This morning's sky. Lovely. And a promise. No review today, unless you consider a recap of the last few weeks of my life a review. I guess technically that is a review. But let's pretend it's not.
First, the knitting. I finished some things, or added to some things underway.This is a collection of baby socks that I occasionally pick up when I am at odds or unsure of what to begin next. They are made from the leftovers of socks I've knitted previously. I've decided to start taking pictures of them when there's a bunch and add it to the ongoing project I keep tabs on at Ravelry.
Just before Rhinebeck I decided to knit myself something for the predicted cold out of the qiviut I bought last year.I decided on Ice Queen from Knitty, and I adore it!The beads sit there like water droplets. The pattern is simple and worked up fast, making it a supreme gift idea (hmmm...and Webs has all that Misti Alpaca Lace in the warehouse, and beads right next door).
I also knit up a pair of Sweet Fern Mitts from The Knitter's Book of Wool.There is some errata in the first printing of this book,, so be sure to check here if you decide to knit a pair. The yarn is Foxfire Fiber Cormo Silk Alpaca. The color I use here is not available on the website, but the yarn is just amazing in any color! Luscious. I adore them, regardless, and recommend you give them a knit. Fast and warm and seasonally perfect! I also knitted a hat that more or less matches by using a 2:2 rib and Clara's cable pattern.I also finished two pair of socks, both in STR Heavyweight, one for Gene and one for Selina (who-is-engaged-to-our-oldest-kid-hallelujah)Selina's are Blue Brick Wall.Gene's are a mill end I grabbed at Sock Summit.
By far the biggest news around here involves my birds, their future, energy independence and our future, and the answer I get to give from now on when someone says "So you live on a farm?" Up until now I've always said "No, not really." That's about the change. Bee hives and 30+ birds with plans to breed them, plus a barn that should be up by Thanksgiving makes me think that it's time to call ourselves a farm. If everything goes according to plan, please God, next spring or summer we will cover the roof of the new barn with solar panels, so that not only our water is heated by the sun, but our computers, fridge, dvd player, etc are all powered by the sun as well. I think I've said here before that this is a fond lifelong dream, to transition from fossil fuel to sun or wind. The farm is a dream as well. I always thought a farm was in my future, I just lost hope for a while. For now, there will be chickens, and lots of them. Out of the birds we grew this spring, we carefully selected four boys to continue on and help us breed up a bigger flock come next year of both layers and meat birds. I'll introduce them to you now - they have no names yet, only personalities:FIrst, The Bully. A Cuckoo Maran who has only one real wife, but given his size will be allowed to help me build meat birds from some of the other hens. He's got an attitude, and goes after other cockerels.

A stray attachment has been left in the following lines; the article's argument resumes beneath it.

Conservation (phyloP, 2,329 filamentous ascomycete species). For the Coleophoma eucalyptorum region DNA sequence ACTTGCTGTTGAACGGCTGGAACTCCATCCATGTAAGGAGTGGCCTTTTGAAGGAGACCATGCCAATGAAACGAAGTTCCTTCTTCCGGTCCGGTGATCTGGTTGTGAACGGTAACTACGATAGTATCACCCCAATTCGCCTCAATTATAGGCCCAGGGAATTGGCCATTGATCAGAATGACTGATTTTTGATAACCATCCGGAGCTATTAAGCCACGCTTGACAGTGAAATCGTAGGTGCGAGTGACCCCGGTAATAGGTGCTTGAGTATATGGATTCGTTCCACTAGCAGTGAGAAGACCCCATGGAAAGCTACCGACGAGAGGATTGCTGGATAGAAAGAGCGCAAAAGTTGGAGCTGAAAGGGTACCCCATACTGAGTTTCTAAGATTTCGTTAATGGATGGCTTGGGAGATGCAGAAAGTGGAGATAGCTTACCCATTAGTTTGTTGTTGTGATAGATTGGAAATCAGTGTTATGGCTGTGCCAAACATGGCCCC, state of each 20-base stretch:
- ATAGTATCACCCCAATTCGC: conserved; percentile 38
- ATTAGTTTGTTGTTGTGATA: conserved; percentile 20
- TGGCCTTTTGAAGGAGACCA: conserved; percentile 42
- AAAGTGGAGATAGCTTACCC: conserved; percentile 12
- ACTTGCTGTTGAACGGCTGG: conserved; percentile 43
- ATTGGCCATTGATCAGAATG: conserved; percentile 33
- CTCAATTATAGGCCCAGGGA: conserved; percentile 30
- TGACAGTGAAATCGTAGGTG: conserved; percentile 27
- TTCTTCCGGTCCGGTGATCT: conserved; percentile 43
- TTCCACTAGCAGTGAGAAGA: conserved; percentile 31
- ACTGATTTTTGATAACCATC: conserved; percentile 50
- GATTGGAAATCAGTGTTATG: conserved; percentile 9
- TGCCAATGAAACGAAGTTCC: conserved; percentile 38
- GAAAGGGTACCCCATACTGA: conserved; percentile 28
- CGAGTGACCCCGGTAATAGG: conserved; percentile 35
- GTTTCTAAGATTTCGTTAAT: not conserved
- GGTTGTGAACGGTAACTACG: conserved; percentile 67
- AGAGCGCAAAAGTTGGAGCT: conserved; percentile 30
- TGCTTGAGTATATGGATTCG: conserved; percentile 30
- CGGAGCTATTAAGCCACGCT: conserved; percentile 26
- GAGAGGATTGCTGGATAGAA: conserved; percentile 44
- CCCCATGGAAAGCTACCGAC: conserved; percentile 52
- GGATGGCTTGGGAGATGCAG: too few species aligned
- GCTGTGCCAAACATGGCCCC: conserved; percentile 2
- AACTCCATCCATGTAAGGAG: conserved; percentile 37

Next is The Wimp. He's a Blue Jersey Giant, although more Splash in appearance. He's only got one true mate as well, but we'll mix him with some of the bigger hens for meat birds as well. He's the boy the Maran goes after the most often, and he screams like a girl when he's caught.
Then there's The Jock. A Black Dorking cockerel, also with only one real wife. He's smart as a whip, fast on his feet, predator saavy at a young age. He never sits still.And last but not least, The One Who Slides By. I am not sure why. I can't figure out if the other boys don't know he's a boy or what, but somehow he manages to not get into fights, not mix it up with the other boys. He's a Black Australorp and he's got a bunch of wives.
My eternal thanks to Sandhill Preservation who have once again outdone themselves with these birds. Although I've been largely unmoved by the Rhode Island Reds - and this is due in large part to a deep RIR bias I developed in the first year of our chicken growing adventure - all of the other breeds that came in our box have proven to be amazing. I feel so good about these birds. If you're thinking about chickens and live in a place where you can grow out cockerels, I can't recommend Sandhill enough. Al their chicks are straight run, which means boys and girls. I believe a rooster is good for hens, and everyone who has birds should, if they possibly can, have a boy around the place. I also think chicken sexing (yes, there is such a thing) is pretty inhumane, and not something I personally choose to support. I'd rather grow them out, make my choices, and put the boys I am not keeping in my freezer. It feels better to me that my boys are used for something, not just killed at hatch for having the wrong chromosome. Anyway...
Come spring we'll play mix and match, breed up some "true" chicks from the three who've only got one wife a piece, and some "mixed" chicks for meat. We are now, in my heart, officially a poultry farm. The state won't believe that until we do a lot of paperwork and sell $1,000 worth of eggs and honey. I can wait. It's enough to have it in my heart. It makes me so happy, so very happy to see this coming to fruition.
Now, don't tell Mr. Wonderful, but I have another little plan in mind. Just a small thing, really. Not a big deal. I thought a couple of these, maybe 2 of these and one of these to watch over them. This may take more time. But no worries. I can be patient. If I can wait 42 years for a farm and 34 for solar, I can wait a couple more for sheep!